Curaçao's crude legacy

A lake of asphalt and toxic fumes bedevil Curaçao. But who will pay to clean it up?

By , Correspondent of The Christian Science Monitor

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    Friends of the Earth activists Lloyd Narain and Yvette Raveneau have campaigned against World War I-era oil refinery's pollution for 20 years.
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It’s a scene out of Dante’s “Inferno”: a lake of asphalt and other hydrocarbons stretched out across what was once an estuary of the Caribbean Sea.

From its oil-blackened banks, the fumes are overwhelming, and dead birds can be seen scattered on the gooey surface that, after a heavy rain, can be mistaken for water. The oil refinery that created this lake dominates the skyline, flames pouring from its flare stacks.

“Sometimes dogs and other animals get stuck as well,” environmental activist Yvette Raveneau says of the 200-acre artificial lake that lies on the outskirts of Willemstad on the island of Curaçao.

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The lake is just a small part of the environmental legacy of the Isla oil refinery, built in 1918 on this, the largest of the Netherlands’ Caribbean island dependencies. Smokestack emissions still fall on nearby neighborhoods and are blamed for a wide range of health problems. Oil leaks have contaminated the harbor and coral reefs in the nearby sea.

“I am one of the enemies of this lake, but it is not the highest priority,” says Ms. Raveneau, a chemistry teacher and president of Friends of the Earth’s Curaçao branch. Ten years ago, she led the Netherlands’ Queen Beatrix on a tour of this contaminated corner of her kingdom.

“It’s well known that the emissions are much too high, they are hazardous to the health, and yet they go on and on, year after year.”

The refinery blessed and cursed this island of 150,000. Built by Royal Dutch Shell, it provided thousands of jobs and an industrial base for this arid, out-of-the way island and literally fueled the allied invasion of North Africa in World War II. It still employs 900 people and is one of Curaçao’s largest foreign-exchange earners.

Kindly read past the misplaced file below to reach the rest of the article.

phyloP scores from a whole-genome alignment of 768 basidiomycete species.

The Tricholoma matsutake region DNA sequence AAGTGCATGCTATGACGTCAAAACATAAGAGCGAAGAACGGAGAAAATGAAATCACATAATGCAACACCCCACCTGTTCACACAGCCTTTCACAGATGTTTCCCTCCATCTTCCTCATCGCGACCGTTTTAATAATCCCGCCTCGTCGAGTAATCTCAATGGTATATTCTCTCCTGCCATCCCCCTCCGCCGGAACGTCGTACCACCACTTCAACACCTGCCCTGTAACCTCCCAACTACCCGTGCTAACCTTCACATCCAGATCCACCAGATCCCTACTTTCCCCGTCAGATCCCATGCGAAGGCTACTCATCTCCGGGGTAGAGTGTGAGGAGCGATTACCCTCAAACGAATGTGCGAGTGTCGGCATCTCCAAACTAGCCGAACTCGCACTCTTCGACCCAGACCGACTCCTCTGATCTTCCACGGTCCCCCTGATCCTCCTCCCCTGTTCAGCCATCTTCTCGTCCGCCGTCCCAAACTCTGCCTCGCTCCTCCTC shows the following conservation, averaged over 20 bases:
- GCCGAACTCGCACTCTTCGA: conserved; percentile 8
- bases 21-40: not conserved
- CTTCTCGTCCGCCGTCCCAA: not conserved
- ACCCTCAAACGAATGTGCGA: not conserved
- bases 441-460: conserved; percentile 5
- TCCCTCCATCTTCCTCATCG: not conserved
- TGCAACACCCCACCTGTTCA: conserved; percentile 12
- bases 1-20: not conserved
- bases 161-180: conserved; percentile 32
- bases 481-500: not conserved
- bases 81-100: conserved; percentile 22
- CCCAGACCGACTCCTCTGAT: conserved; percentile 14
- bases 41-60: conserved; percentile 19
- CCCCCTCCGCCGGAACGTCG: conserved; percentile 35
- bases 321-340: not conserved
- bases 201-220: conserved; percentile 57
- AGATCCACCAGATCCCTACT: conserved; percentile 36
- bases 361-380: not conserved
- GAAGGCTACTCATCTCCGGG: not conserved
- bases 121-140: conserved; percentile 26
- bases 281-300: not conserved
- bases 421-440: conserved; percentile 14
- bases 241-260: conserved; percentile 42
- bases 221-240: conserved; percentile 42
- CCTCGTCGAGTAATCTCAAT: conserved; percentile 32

“The refinery is a given on the island, and it’s hard to say we would do better without it,” says Don Werdekker, director of the Cura­­­­­çao Hospitality and Tourism As­­­sociation. “Some tourist destinations are highly dependent on that one sector, and you can see today how that makes them vulnerable in a crisis. Provided the refinery operates according to the best possible environmental guidelines, we welcome it,” he says.

But Dutch and local authorities never imposed the same environmental regulations they had at home, removing an incentive to invest in pollution-abatement technology. By 1985 the Isla refinery was so antiquated that Shell, Holland’s lar­gest corporation, declared it obsolete. But instead of tearing it down at a cost of hundreds of millions of dollars, Shell got the island government to buy it for $1 and to absolve the conglomerate of any future environmental and health liabilities.

Shell knew that it was getting a sweetheart deal, says Raveneau’s colleague Lloyd Narain, and the island government was naive. “We islanders knew nothing about the refinery – it had been an island within the island – and the government didn’t even have a specialist on their side,” he says. Island leaders panicked when Shell pulled out. They feared social unrest if the plant closed.